Thursday, March 25, 2010

Pechanga Banishment of Original Temecula People. Blood Ties to Original Pechanga Don't Matter

The Tosobol Family members in this video are related to the Munoa and Vasquez clans. Those families are currently building on TOSOBOL land and the wife of one of them had called the Tribal Rangers to get them off THEIR OWN PROPERTY.

Is this what we though self reliance meant?




Please view the video often

6 comments:

Anonymous said...

goliath has done this let us keep the fight for justice,all must unite our ancesters are showing the way let us complete the circle

Allen L. Lee said...

“…The condition of landlessness threatens the enjoyment of a number of fundamental human rights. Access to land is important for development and poverty reduction, but also often necessary for access to numerous economic, social and cultural rights, and as a gateway for many civil and political rights. However, there is no right to land codified in international human rights law….”

However:

“…Indigenous rights and women’s rights
Explicit rights to land have been developed in two key areas of international human rights law, the rights of indigenous people and the rights of women. Land access and use is frequently tied to the spiritual, cultural and social identities of peoples. As such, land rights have been more fully developed in the sphere of indigenous rights.
Convention 169 on Indigenous and Tribal Peoples, which was adopted by the International Labour Organization in 1989,13 is legally binding on States Parties and the only binding international instrument related to the rights of indigenous peoples. The Convention establishes the right of indigenous peoples in independent countries to “exercise control, to the extent possible, over their own economic, social and cultural development,” in a number of areas.14 The Convention includes a section on land, and requires States Parties to identify lands traditionally occupied by indigenous peoples and guarantee ownership and protection rights.15 In essence, the “measures shall be taken in appropriate cases to safeguard the right of the peoples concerned to use lands not exclusively occupied by them, but to which they have traditionally had access for their subsistence and traditional activities.”16 The Convention also requires the provision of legal procedures to resolve land claims,17 establishes rights over natural resources,18 protects against forced removal,19 and establishes a right of return and compensation for lost land through either land (of at least equal quality and quantity) or money.20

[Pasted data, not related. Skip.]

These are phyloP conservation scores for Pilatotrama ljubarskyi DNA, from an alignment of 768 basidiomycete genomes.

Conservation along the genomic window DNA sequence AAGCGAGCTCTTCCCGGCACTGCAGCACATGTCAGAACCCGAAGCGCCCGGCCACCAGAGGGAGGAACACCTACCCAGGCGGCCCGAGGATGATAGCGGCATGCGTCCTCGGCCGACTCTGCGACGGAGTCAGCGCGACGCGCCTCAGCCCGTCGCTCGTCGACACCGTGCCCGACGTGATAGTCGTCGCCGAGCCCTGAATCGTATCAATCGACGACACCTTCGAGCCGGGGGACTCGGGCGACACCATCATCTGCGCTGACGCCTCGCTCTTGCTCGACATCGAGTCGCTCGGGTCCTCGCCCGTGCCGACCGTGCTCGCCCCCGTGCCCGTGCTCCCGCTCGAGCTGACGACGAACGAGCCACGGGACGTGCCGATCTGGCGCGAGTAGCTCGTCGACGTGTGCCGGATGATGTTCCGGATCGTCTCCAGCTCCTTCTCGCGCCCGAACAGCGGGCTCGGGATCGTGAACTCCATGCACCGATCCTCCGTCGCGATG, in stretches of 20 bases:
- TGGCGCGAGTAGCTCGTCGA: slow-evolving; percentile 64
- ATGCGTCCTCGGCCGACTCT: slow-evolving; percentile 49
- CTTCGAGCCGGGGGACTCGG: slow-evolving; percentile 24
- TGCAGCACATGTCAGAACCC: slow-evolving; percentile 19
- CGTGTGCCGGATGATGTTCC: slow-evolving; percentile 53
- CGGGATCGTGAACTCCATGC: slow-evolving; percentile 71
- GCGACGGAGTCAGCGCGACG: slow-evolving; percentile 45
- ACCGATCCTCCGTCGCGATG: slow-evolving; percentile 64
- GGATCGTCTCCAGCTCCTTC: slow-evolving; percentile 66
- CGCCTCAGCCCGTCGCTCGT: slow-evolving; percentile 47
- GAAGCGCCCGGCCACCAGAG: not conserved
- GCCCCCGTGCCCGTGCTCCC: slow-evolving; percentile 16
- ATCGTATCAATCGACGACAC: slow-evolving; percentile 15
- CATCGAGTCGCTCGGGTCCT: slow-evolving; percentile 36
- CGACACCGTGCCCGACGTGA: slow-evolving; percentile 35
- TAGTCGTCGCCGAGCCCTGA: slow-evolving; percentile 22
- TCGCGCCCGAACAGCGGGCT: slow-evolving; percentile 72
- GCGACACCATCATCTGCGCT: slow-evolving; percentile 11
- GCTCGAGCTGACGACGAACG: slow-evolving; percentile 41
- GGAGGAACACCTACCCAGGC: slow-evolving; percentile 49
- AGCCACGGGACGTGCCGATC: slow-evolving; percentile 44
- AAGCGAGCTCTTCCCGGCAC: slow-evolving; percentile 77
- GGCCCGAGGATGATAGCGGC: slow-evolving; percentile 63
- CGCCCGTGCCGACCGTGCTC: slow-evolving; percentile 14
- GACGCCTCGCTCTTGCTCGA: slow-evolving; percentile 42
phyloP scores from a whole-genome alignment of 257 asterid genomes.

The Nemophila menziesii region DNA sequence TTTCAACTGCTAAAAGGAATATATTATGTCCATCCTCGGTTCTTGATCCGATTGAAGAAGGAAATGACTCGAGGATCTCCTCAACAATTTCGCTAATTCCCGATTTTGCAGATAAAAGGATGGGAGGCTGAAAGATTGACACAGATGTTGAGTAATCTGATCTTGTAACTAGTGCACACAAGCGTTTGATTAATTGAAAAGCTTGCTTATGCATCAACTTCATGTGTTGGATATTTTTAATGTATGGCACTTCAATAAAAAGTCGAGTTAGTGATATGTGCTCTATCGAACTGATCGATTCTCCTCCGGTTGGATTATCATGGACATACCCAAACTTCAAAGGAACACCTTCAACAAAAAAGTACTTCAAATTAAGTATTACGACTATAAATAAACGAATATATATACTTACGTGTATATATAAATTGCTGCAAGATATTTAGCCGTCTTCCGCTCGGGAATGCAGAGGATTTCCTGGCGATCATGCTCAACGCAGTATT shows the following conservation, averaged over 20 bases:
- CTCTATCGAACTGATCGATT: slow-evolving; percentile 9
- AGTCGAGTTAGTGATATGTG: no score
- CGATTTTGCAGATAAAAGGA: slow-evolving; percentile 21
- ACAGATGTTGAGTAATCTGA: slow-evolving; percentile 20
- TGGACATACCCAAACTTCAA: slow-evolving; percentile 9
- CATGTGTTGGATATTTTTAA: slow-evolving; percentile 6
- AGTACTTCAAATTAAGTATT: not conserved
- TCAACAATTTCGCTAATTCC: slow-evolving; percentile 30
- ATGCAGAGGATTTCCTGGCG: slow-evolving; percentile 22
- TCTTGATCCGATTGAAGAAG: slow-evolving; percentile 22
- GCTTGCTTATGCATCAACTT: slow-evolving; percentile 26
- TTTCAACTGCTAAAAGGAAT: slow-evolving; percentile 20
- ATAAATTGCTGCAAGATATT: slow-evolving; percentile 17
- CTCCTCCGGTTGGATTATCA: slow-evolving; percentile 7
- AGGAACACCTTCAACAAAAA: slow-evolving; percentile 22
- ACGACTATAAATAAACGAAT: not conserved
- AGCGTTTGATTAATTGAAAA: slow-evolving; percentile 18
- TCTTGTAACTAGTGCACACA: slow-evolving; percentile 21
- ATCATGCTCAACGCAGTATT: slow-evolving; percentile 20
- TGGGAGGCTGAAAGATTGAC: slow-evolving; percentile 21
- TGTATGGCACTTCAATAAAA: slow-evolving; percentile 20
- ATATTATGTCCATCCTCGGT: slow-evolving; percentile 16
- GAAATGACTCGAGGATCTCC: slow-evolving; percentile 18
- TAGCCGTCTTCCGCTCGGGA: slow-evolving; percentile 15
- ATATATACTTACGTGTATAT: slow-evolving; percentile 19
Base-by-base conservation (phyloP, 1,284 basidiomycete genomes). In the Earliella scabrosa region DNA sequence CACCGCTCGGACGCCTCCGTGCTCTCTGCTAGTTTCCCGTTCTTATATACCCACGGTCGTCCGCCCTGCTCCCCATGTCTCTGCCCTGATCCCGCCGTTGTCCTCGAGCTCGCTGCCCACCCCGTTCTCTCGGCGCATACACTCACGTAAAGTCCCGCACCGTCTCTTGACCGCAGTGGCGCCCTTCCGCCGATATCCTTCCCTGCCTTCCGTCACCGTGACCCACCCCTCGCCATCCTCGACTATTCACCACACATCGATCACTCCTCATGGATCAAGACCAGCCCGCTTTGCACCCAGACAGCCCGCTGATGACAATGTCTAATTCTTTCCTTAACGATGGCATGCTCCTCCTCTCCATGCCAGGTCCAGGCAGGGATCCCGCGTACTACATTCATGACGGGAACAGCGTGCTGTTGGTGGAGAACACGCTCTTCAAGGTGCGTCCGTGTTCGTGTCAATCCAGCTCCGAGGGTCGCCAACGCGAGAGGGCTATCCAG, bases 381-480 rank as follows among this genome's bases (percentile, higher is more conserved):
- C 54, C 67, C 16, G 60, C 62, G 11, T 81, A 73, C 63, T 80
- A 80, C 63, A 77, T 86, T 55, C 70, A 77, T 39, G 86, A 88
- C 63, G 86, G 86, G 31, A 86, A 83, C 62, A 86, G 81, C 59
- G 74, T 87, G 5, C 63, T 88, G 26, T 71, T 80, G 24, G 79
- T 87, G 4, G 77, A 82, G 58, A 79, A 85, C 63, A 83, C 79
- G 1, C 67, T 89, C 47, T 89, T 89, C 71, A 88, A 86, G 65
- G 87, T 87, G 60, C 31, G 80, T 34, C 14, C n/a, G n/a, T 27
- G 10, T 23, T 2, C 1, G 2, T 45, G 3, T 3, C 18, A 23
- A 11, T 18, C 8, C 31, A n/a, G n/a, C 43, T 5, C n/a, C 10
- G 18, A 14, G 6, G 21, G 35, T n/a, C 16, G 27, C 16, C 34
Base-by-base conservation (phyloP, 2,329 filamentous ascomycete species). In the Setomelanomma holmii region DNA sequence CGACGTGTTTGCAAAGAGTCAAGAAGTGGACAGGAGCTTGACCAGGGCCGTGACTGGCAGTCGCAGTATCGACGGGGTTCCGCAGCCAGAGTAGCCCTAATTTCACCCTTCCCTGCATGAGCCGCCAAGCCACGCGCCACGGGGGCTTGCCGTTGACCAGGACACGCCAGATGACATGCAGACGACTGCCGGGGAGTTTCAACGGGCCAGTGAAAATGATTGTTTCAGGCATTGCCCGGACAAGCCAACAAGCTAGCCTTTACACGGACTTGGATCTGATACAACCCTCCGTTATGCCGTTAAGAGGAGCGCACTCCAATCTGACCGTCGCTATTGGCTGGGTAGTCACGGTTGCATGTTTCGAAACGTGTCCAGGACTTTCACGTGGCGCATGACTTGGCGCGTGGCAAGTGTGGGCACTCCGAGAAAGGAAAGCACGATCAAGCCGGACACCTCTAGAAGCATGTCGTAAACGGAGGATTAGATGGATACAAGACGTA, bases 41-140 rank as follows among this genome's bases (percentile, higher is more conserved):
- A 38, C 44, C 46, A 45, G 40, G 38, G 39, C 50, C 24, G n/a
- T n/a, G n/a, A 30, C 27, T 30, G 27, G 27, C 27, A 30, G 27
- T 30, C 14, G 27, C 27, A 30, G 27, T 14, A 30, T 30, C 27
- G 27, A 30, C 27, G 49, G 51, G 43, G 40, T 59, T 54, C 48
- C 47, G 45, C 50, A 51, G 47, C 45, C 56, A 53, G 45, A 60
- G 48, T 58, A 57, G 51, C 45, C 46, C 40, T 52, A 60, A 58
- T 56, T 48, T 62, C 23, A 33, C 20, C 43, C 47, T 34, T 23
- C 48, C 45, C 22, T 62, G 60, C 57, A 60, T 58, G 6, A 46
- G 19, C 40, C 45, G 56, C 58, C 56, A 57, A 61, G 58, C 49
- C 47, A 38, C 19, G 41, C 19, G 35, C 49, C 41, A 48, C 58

In 2007, the U.N. General Assembly adopted the Declaration on the Rights of Indigenous Peoples, which states that “indigenous peoples have the right to the lands, territories and resources which they have traditionally owned, occupied or otherwise used or acquired.”21 The Declaration, while not binding, states that indigenous people have a right to own and develop resources on their land, a right to legal recognition of indigenous lands by states, and a “right to redress . . . for the lands, territories and resources which they have traditionally owned or otherwise occupied or used, and which have been confiscated, taken, occupied, used or damaged.”22 Both the Convention and the Declaration emphasize participatory dialogue and the need for free, prior, and informed consent with respect to decision-making about lands occupied by indigenous peoples,23 especially where the relocation of peoples from land is under consideration.24 …”